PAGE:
springboards for reflection, toward a theology of water
Mermaids: Tales from the Deep
"We delve into the watery depths of sea creature folklore, with a round-the-world tour of different variations on the concept of mermaids – from the Sirens of Greek mythology to the Selkies or Seal Folk of Scottish legend, and water spirits known as Mami Water, which are venerated in parts of Africa and the Americas. Not forgetting the famous fairy tale, The Little Mermaid, which has captivated the imagination ever since its publication in 1837 and was popularised by Disney in the 1980s.
Joining Bridget Kendall to discuss what these ancient stories can tell us are Cristina Bacchilega of the University of Hawaii, co-editor of The Penguin Book of Mermaids; British writer, Marcelle Mateki Akita, who has written a book for children called Fatama and Mami Wata's Secret; and Lynn Barbour, founder and Arts Director of the Orkney Folklore and Storytelling Centre in the Orkney Islands in Scotland."
Produced by Jo Impey for the BBC World Service.
Swimming in the Depths
Whitehead, Mermaids, and Water Spirits
We are all mermaids. Or merfolk, if you wish. We all emerged from the watery depths of amniotic fluid in a mother's womb and, more distantly, from single-celled organisms that formed in the oceans billions of years ago. Our closer ancestors, mammals, also emerged this way. Mammals are thought to originally have been reptile-like creatures that lived in the water or near the water some 340 million years ago. As a result, we carry memories of living in water, and those memories affect how we live in the world. We have a sense of watery depths: a personal unconscious, a collective unconscious, a universal unconscious. In dreams and altered states of consciousness, and when immersed in music and the natural world, we swim in these depths, even if stuck on very dry land.
We also have images of water deities who protect the water kingdom: Mami Wata, for example, in West Africa and the Americas as described in the BBC podcast above. She is a symbol of sorrow and hope, connecting people of African descent back to Africa. Beautiful and powerful, she re-presents in localized form. She is God en-watered.
Whitehead offers a way of thinking about the human psyche, the universe as a whole, and God as Fluid in these various ways. A sense of fluidity is by no means the whole of Whitehead's vision. He is also interested in permanence and speaks of a non-temporal side of God. But Whitehead understands the actual world itself and the consequent nature of God as fluid and flowing: a creative advance into novelty together. It is as if we are always swimming in a vast ocean both worldly and divine. The Depths are within us, to be sure, and also outside us. We are all mermaids, enfolded within the fluidity of the Water Spirit.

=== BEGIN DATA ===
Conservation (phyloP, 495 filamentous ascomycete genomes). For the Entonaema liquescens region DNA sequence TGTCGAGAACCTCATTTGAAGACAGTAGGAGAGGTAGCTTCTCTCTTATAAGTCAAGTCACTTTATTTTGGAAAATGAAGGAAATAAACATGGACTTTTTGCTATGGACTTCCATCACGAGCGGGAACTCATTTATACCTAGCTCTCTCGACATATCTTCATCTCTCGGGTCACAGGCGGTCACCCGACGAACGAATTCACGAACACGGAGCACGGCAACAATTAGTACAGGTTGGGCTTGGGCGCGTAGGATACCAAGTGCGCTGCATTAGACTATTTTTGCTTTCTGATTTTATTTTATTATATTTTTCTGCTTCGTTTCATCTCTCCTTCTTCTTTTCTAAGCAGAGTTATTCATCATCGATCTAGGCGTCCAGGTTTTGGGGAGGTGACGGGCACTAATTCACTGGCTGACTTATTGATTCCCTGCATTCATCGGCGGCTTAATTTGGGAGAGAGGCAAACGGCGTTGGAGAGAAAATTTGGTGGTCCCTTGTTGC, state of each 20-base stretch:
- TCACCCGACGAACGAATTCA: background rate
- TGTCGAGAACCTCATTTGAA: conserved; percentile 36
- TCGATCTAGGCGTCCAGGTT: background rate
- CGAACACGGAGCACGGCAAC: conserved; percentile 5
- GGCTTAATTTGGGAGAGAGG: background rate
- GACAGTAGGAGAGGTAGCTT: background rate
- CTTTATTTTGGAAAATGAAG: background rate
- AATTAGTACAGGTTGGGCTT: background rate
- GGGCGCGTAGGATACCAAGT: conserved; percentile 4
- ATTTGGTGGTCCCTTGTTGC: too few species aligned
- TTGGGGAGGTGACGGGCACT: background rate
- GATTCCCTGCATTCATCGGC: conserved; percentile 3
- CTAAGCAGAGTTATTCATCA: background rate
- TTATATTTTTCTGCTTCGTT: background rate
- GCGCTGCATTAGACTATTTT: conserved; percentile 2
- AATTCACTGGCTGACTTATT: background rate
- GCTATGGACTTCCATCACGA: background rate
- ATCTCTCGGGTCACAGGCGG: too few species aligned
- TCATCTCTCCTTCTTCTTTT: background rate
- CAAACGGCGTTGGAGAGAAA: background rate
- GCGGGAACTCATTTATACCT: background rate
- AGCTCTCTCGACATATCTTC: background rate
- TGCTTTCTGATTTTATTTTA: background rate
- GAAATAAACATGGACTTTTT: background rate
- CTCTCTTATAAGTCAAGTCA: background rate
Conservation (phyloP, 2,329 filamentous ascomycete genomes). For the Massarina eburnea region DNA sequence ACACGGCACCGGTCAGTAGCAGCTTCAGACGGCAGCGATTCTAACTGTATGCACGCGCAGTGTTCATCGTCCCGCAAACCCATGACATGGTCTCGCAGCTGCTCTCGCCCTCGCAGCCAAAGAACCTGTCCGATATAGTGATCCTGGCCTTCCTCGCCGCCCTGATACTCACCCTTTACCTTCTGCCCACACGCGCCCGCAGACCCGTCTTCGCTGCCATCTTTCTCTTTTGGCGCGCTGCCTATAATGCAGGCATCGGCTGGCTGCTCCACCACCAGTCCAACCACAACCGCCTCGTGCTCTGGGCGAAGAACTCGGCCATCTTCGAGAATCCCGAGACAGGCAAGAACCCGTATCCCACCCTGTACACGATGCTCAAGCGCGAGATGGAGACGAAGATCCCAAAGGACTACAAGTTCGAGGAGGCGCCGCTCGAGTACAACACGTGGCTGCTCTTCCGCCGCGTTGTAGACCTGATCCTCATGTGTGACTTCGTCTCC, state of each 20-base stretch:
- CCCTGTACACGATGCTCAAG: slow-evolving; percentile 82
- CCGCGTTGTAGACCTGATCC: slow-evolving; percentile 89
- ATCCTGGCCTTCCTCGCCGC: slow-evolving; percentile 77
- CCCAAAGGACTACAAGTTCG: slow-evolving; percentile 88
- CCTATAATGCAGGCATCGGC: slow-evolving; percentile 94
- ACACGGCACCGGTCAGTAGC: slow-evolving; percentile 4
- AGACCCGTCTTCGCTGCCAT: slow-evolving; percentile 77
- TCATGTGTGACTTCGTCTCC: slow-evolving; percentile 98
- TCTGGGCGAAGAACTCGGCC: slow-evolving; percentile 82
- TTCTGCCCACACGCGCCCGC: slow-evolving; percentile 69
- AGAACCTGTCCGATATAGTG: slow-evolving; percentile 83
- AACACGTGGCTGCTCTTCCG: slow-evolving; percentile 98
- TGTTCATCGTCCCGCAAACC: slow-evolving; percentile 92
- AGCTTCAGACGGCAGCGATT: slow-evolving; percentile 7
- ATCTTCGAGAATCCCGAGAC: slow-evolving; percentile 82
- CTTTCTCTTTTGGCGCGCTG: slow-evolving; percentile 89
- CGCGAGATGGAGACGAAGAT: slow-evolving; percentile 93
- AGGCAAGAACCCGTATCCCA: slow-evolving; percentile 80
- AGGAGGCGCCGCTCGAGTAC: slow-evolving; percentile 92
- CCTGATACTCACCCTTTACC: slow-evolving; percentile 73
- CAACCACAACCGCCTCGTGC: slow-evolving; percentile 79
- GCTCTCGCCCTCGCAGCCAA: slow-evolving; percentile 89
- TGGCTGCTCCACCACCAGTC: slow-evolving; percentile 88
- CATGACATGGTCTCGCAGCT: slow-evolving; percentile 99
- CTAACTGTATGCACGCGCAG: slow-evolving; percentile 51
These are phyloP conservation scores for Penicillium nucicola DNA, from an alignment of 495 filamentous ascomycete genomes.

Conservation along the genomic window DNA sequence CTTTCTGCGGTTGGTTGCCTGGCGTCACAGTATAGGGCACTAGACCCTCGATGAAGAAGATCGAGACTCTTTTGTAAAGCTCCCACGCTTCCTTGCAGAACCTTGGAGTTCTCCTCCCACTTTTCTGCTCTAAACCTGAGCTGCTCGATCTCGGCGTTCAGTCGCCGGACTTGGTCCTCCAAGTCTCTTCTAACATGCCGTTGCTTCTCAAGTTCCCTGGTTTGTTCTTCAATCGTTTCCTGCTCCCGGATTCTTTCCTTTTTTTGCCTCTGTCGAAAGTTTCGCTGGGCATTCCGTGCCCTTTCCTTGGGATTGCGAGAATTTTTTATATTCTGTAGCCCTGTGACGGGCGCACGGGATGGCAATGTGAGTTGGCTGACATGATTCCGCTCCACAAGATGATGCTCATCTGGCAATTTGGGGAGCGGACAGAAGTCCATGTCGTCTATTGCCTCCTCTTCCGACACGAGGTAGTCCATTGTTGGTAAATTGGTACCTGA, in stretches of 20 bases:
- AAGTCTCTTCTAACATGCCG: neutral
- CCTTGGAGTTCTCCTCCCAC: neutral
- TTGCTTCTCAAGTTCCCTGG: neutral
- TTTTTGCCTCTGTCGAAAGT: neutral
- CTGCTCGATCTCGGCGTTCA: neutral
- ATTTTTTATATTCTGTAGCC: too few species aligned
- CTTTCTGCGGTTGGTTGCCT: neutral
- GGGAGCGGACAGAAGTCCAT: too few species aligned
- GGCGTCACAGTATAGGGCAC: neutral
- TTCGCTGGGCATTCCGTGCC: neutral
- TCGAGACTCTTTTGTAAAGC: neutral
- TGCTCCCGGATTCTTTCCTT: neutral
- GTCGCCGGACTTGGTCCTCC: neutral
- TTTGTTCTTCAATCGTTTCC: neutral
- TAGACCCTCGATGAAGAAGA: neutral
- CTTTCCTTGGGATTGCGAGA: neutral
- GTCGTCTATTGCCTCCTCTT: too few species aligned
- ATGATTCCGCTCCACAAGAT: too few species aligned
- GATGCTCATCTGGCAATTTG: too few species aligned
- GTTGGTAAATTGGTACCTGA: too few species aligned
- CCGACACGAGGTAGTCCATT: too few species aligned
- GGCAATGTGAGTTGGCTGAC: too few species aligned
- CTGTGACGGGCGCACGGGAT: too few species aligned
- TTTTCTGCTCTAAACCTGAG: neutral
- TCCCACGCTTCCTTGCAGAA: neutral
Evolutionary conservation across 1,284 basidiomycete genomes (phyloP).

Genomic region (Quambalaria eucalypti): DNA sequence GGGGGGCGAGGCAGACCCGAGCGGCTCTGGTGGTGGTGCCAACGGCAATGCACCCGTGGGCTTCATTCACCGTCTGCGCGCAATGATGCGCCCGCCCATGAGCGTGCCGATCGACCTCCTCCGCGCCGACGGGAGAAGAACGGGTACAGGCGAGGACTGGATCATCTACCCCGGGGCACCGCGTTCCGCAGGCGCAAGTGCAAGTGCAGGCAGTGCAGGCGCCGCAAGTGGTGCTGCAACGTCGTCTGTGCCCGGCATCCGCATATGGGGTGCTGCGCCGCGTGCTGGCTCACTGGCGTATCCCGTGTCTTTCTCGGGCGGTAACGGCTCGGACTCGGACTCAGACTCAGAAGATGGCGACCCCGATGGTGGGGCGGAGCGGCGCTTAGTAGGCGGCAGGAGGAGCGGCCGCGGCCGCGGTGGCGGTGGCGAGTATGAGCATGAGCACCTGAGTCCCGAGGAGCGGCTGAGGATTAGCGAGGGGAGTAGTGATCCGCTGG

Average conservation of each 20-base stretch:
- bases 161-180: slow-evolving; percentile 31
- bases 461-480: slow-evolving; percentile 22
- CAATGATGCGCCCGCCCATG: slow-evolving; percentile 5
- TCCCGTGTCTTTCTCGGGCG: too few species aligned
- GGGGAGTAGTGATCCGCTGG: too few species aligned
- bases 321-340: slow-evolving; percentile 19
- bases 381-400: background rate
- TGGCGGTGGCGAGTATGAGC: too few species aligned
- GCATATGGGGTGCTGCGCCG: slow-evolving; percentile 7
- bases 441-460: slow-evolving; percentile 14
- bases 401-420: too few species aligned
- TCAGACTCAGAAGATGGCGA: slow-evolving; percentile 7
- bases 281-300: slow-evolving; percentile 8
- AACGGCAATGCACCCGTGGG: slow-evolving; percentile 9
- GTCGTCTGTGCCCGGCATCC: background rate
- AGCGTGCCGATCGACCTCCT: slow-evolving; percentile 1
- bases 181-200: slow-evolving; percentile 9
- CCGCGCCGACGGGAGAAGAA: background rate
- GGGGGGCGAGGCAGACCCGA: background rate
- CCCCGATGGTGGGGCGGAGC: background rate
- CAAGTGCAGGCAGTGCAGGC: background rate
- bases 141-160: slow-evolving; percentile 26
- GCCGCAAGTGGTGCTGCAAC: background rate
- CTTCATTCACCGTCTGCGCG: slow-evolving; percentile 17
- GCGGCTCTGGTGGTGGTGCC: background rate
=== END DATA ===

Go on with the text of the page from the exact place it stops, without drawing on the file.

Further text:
Sometimes this swimming can be wonderful, sometimes terrible, and oftentimes somewhere in between. We always swim with others: other people, to be sure, and also the more-than-human world. Our swimming can involve diving into the wreckage of past experiences, individual and collective, happy and sad. Adrienne Rich puts it well in her poem below:
This is the place. And I am here, the mermaid whose dark hair streams black, the merman in his armored body. We circle silently about the wreck we dive into the hold. I am she: I am he.
- Jay McDaniel
Public Domain, https://commons.wikimedia.org/w/index.php?curid=275403
"To win the favor of Mami Wata, one must be clean and sweet-smelling both inside and out. Worshipers bathe and drink talcum powder before approaching her altar, neatly decorated with fruit, shells, porcelain artifacts, a mirror and combs. The smell of perfume hangs in the air.
The sound of crashing waves echoes through the exhibit when you first meet Mami Wata. Three of her characteristics immediately stick out. First is that she is half-human and half-fish, most often, resembling a mermaid. Second is that she possesses long, flowing hair. The third is that she can charm snakes. Now this may seem odd, considering she is a water deity, but certain snakes (like anacondas) are aquatic creatures and can be found in the waters in and around Africa.
Mami Wata is known for her beauty. But she is as seductive as she is dangerous. Those who pay tribute to her know her as a "capitalist" deity because she can bring good (or bad) fortune in the form of money. This relationship between currency and water makes sense. Her persona developed between the 15th and 20th centuries, as Africa became more present in global trade. The fact that the name Mami Wata is in pidgen English, the language used to facilitate this trade, shows the influence on foreign cultures on the spirit's image and identity."
- Joseph Caputo former editorial intern for Smithsonian and now a freelance science writer and editor based in Boston, Massachusetts.
First having read the book of myths, and loaded the camera, and checked the edge of the knife-blade, I put on the body-armor of black rubber the absurd flippers the grave and awkward mask. I am having to do this not like Cousteau with his assiduous team aboard the sun-flooded schooner but here alone.